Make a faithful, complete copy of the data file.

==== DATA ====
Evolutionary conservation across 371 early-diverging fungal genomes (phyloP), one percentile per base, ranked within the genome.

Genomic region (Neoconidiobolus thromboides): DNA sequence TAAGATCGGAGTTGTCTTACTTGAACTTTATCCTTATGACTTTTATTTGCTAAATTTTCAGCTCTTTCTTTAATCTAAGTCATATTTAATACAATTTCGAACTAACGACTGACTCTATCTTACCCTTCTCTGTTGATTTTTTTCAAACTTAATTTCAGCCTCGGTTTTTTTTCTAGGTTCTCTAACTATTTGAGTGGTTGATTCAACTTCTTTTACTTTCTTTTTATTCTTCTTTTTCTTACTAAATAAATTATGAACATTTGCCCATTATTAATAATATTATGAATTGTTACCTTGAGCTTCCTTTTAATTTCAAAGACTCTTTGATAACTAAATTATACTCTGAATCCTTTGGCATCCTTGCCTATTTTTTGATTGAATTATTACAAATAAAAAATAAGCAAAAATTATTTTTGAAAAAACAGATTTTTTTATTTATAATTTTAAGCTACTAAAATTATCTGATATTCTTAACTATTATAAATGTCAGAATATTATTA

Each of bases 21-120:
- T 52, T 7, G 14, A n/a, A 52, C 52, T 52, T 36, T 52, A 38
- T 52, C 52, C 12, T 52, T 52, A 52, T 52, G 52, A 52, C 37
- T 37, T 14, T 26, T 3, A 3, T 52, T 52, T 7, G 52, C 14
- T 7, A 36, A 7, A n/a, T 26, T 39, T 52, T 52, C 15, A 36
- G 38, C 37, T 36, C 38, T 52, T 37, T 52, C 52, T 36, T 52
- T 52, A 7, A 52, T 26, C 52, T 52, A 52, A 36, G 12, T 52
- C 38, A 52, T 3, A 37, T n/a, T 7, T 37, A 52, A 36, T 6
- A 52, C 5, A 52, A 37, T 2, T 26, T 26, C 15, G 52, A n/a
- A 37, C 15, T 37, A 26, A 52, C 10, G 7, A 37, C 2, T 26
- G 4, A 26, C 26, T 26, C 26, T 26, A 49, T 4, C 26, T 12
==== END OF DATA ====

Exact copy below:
Evolutionary conservation across 371 early-diverging fungal genomes (phyloP), one percentile per base, ranked within the genome.

Genomic region (Neoconidiobolus thromboides): DNA sequence TAAGATCGGAGTTGTCTTACTTGAACTTTATCCTTATGACTTTTATTTGCTAAATTTTCAGCTCTTTCTTTAATCTAAGTCATATTTAATACAATTTCGAACTAACGACTGACTCTATCTTACCCTTCTCTGTTGATTTTTTTCAAACTTAATTTCAGCCTCGGTTTTTTTTCTAGGTTCTCTAACTATTTGAGTGGTTGATTCAACTTCTTTTACTTTCTTTTTATTCTTCTTTTTCTTACTAAATAAATTATGAACATTTGCCCATTATTAATAATATTATGAATTGTTACCTTGAGCTTCCTTTTAATTTCAAAGACTCTTTGATAACTAAATTATACTCTGAATCCTTTGGCATCCTTGCCTATTTTTTGATTGAATTATTACAAATAAAAAATAAGCAAAAATTATTTTTGAAAAAACAGATTTTTTTATTTATAATTTTAAGCTACTAAAATTATCTGATATTCTTAACTATTATAAATGTCAGAATATTATTA

Each of bases 21-120:
- T 52, T 7, G 14, A n/a, A 52, C 52, T 52, T 36, T 52, A 38
- T 52, C 52, C 12, T 52, T 52, A 52, T 52, G 52, A 52, C 37
- T 37, T 14, T 26, T 3, A 3, T 52, T 52, T 7, G 52, C 14
- T 7, A 36, A 7, A n/a, T 26, T 39, T 52, T 52, C 15, A 36
- G 38, C 37, T 36, C 38, T 52, T 37, T 52, C 52, T 36, T 52
- T 52, A 7, A 52, T 26, C 52, T 52, A 52, A 36, G 12, T 52
- C 38, A 52, T 3, A 37, T n/a, T 7, T 37, A 52, A 36, T 6
- A 52, C 5, A 52, A 37, T 2, T 26, T 26, C 15, G 52, A n/a
- A 37, C 15, T 37, A 26, A 52, C 10, G 7, A 37, C 2, T 26
- G 4, A 26, C 26, T 26, C 26, T 26, A 49, T 4, C 26, T 12